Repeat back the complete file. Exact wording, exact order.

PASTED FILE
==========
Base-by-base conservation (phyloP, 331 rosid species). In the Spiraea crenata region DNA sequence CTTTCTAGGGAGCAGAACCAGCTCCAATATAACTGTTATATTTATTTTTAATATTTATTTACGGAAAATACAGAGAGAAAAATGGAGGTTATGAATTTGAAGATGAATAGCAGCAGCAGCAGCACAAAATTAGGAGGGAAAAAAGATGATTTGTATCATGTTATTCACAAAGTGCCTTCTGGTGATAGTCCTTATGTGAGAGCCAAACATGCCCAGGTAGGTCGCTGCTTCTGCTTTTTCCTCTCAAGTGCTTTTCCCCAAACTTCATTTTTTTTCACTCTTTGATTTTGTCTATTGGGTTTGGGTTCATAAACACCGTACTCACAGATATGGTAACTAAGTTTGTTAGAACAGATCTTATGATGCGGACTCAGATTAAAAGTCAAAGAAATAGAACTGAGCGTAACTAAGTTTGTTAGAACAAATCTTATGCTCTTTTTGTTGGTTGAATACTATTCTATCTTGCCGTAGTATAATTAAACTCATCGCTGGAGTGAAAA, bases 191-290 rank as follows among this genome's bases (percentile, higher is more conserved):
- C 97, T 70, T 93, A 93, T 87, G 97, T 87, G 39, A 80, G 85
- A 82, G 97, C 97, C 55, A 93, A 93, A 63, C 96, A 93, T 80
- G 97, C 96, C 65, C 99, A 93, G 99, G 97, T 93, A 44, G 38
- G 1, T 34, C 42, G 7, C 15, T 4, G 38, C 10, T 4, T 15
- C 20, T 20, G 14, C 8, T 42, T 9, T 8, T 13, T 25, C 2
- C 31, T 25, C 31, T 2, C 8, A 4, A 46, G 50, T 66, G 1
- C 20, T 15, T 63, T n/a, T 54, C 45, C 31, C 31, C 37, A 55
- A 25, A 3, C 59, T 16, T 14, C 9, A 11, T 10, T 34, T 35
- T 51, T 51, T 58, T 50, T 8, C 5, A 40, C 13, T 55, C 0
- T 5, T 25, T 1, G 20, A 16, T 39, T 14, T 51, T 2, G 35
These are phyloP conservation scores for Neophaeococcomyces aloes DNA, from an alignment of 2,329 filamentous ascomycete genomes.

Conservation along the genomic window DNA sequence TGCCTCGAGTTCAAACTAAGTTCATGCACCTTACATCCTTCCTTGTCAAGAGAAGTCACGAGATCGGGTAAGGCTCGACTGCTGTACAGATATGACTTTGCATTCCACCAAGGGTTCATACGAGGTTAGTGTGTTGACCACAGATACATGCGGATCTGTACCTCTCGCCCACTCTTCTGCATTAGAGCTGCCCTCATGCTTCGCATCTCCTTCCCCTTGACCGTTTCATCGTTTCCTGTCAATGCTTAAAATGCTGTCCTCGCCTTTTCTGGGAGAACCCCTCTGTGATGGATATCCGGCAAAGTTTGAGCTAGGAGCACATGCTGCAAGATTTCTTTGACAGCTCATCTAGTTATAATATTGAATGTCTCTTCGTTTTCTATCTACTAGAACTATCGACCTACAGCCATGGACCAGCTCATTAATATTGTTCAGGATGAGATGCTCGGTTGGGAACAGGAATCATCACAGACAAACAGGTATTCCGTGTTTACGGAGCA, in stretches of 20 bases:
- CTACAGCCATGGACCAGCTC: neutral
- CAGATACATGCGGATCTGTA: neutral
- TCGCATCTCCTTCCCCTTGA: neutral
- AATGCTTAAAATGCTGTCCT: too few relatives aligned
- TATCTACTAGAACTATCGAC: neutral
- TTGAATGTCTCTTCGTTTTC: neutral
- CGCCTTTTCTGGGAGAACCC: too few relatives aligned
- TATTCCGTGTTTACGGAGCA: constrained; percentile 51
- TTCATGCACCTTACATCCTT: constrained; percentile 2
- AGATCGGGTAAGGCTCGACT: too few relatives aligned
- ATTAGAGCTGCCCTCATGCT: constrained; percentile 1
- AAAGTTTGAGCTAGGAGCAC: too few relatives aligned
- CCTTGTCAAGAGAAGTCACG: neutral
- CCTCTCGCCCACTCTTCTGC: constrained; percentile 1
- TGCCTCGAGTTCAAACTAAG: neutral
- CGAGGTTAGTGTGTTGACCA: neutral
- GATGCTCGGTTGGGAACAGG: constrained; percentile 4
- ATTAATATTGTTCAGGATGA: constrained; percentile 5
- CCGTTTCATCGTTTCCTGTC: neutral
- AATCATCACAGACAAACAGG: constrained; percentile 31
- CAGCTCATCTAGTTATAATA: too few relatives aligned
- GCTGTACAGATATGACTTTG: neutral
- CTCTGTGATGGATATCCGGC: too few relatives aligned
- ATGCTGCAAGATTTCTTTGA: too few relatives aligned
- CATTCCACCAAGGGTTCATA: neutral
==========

Base-by-base conservation (phyloP, 331 rosid species). In the Spiraea crenata region DNA sequence CTTTCTAGGGAGCAGAACCAGCTCCAATATAACTGTTATATTTATTTTTAATATTTATTTACGGAAAATACAGAGAGAAAAATGGAGGTTATGAATTTGAAGATGAATAGCAGCAGCAGCAGCACAAAATTAGGAGGGAAAAAAGATGATTTGTATCATGTTATTCACAAAGTGCCTTCTGGTGATAGTCCTTATGTGAGAGCCAAACATGCCCAGGTAGGTCGCTGCTTCTGCTTTTTCCTCTCAAGTGCTTTTCCCCAAACTTCATTTTTTTTCACTCTTTGATTTTGTCTATTGGGTTTGGGTTCATAAACACCGTACTCACAGATATGGTAACTAAGTTTGTTAGAACAGATCTTATGATGCGGACTCAGATTAAAAGTCAAAGAAATAGAACTGAGCGTAACTAAGTTTGTTAGAACAAATCTTATGCTCTTTTTGTTGGTTGAATACTATTCTATCTTGCCGTAGTATAATTAAACTCATCGCTGGAGTGAAAA, bases 191-290 rank as follows among this genome's bases (percentile, higher is more conserved):
- C 97, T 70, T 93, A 93, T 87, G 97, T 87, G 39, A 80, G 85
- A 82, G 97, C 97, C 55, A 93, A 93, A 63, C 96, A 93, T 80
- G 97, C 96, C 65, C 99, A 93, G 99, G 97, T 93, A 44, G 38
- G 1, T 34, C 42, G 7, C 15, T 4, G 38, C 10, T 4, T 15
- C 20, T 20, G 14, C 8, T 42, T 9, T 8, T 13, T 25, C 2
- C 31, T 25, C 31, T 2, C 8, A 4, A 46, G 50, T 66, G 1
- C 20, T 15, T 63, T n/a, T 54, C 45, C 31, C 31, C 37, A 55
- A 25, A 3, C 59, T 16, T 14, C 9, A 11, T 10, T 34, T 35
- T 51, T 51, T 58, T 50, T 8, C 5, A 40, C 13, T 55, C 0
- T 5, T 25, T 1, G 20, A 16, T 39, T 14, T 51, T 2, G 35
These are phyloP conservation scores for Neophaeococcomyces aloes DNA, from an alignment of 2,329 filamentous ascomycete genomes.

Conservation along the genomic window DNA sequence TGCCTCGAGTTCAAACTAAGTTCATGCACCTTACATCCTTCCTTGTCAAGAGAAGTCACGAGATCGGGTAAGGCTCGACTGCTGTACAGATATGACTTTGCATTCCACCAAGGGTTCATACGAGGTTAGTGTGTTGACCACAGATACATGCGGATCTGTACCTCTCGCCCACTCTTCTGCATTAGAGCTGCCCTCATGCTTCGCATCTCCTTCCCCTTGACCGTTTCATCGTTTCCTGTCAATGCTTAAAATGCTGTCCTCGCCTTTTCTGGGAGAACCCCTCTGTGATGGATATCCGGCAAAGTTTGAGCTAGGAGCACATGCTGCAAGATTTCTTTGACAGCTCATCTAGTTATAATATTGAATGTCTCTTCGTTTTCTATCTACTAGAACTATCGACCTACAGCCATGGACCAGCTCATTAATATTGTTCAGGATGAGATGCTCGGTTGGGAACAGGAATCATCACAGACAAACAGGTATTCCGTGTTTACGGAGCA, in stretches of 20 bases:
- CTACAGCCATGGACCAGCTC: neutral
- CAGATACATGCGGATCTGTA: neutral
- TCGCATCTCCTTCCCCTTGA: neutral
- AATGCTTAAAATGCTGTCCT: too few relatives aligned
- TATCTACTAGAACTATCGAC: neutral
- TTGAATGTCTCTTCGTTTTC: neutral
- CGCCTTTTCTGGGAGAACCC: too few relatives aligned
- TATTCCGTGTTTACGGAGCA: constrained; percentile 51
- TTCATGCACCTTACATCCTT: constrained; percentile 2
- AGATCGGGTAAGGCTCGACT: too few relatives aligned
- ATTAGAGCTGCCCTCATGCT: constrained; percentile 1
- AAAGTTTGAGCTAGGAGCAC: too few relatives aligned
- CCTTGTCAAGAGAAGTCACG: neutral
- CCTCTCGCCCACTCTTCTGC: constrained; percentile 1
- TGCCTCGAGTTCAAACTAAG: neutral
- CGAGGTTAGTGTGTTGACCA: neutral
- GATGCTCGGTTGGGAACAGG: constrained; percentile 4
- ATTAATATTGTTCAGGATGA: constrained; percentile 5
- CCGTTTCATCGTTTCCTGTC: neutral
- AATCATCACAGACAAACAGG: constrained; percentile 31
- CAGCTCATCTAGTTATAATA: too few relatives aligned
- GCTGTACAGATATGACTTTG: neutral
- CTCTGTGATGGATATCCGGC: too few relatives aligned
- ATGCTGCAAGATTTCTTTGA: too few relatives aligned
- CATTCCACCAAGGGTTCATA: neutral